Talks about changing the constitution are again up in the air. If House Speaker Alan Peter Cayetano is to be believed that it is not the priority of the Lower House, then most likely we will see the charter change (ChaCha) revving up in the next few months despite the Coronavirus diseases-19 pandemic. Remember how he lambasted the Marcoses in 2016 elections then eventually changing his tune? Remember also how he switches and twitches with his speeches and policy stands the latest of which is the ABS-CBN franchise?
The likes of Speaker Cayetano is the main reason why we need a ChaCha — not for anything else. The economy? Efff that. Filipinos lived and are living in dire poverty and only few politicians dared lifting a finger. If we need ChaCha, that should be to reform first our political system. But do you know that we can reform the political system even without ChaCha?
The President has the numbers. All he needs to do is inform his allies that it is his priority just like the Anti-Terrorism Act, and the Bayanihan to Heal as One Act. The more pressing question is: Will he do it?
If we read the writings on the wall, he wants political reform packaged as part of the ChaCha package. The reform he is offering, however, is just structural change that seeks to alter the balance of power between the national and local governments. Couched in the idea of shift to Federalism, the reform package will not touch the “root of all evils” — that is, the personality-based politics. And we say “root” because “personality politics oftentimes dilutes issues within a country and creates political divisions in that society“. Personal and public interest usually gets tangled, if not mixed up, and confusion sets in on who really owns the public purse — the one who puts the money in or the one who spends it. Even the big man from Malacanang fall prey to this most of the time the latest of which is the pronouncement that he will sell government assets just to procure a vaccine. (Bangko Sentral ng Pilipinas Governor Benjamin Diokno, however, dismissed this as another joke.)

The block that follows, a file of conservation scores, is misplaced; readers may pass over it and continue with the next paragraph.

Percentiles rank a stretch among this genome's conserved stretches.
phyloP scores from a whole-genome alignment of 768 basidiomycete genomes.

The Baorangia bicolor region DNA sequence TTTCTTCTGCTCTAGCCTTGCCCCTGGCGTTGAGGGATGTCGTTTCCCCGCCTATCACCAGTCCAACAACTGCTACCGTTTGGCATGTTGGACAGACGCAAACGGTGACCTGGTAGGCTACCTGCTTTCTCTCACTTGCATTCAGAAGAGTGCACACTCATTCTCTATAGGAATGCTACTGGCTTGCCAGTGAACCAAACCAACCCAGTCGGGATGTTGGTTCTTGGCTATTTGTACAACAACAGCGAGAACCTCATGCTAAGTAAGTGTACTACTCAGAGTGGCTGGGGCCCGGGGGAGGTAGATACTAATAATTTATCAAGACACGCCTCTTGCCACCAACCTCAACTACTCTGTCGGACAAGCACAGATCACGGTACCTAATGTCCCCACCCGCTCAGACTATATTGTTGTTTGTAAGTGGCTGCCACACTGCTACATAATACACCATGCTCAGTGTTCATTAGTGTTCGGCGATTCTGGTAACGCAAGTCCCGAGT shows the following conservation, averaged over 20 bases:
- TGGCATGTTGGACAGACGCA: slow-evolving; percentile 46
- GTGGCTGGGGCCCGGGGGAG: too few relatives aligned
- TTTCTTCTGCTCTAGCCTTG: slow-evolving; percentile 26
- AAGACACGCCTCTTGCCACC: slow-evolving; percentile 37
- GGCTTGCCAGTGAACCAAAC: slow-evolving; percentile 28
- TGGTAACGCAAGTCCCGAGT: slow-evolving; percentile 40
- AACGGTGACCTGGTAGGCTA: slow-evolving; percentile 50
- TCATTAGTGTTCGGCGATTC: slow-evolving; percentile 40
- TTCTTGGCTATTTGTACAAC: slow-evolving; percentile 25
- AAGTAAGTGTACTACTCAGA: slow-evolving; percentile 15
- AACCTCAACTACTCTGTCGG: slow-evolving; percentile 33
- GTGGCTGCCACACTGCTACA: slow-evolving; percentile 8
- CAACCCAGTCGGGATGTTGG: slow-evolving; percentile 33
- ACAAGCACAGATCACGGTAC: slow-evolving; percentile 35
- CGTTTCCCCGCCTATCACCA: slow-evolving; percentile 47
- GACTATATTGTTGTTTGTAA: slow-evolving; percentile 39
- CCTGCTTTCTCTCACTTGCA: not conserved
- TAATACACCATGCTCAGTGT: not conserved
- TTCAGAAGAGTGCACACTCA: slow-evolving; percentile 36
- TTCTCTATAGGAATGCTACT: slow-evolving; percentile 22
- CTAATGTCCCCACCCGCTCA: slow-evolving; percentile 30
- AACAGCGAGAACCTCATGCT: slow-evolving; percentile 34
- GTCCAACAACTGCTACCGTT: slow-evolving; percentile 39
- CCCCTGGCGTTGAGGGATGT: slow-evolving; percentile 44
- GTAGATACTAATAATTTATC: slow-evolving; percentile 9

In simple terms, the proposed package is just a palliative to soothe a sector of “reformists” assuming that it is being offered with sincere intent. Otherwise, it can be viewed as a means to further consolidate clan politics. Just like the “I dismantle the Philippine oligarchy” line where a weaker presumed oligarchy was ganged up by the stronger and real ones.
If there is really sincerity to institute political reform, we reform the dogs not the collar. And to do that, the following laws have been pushed if not approved by now: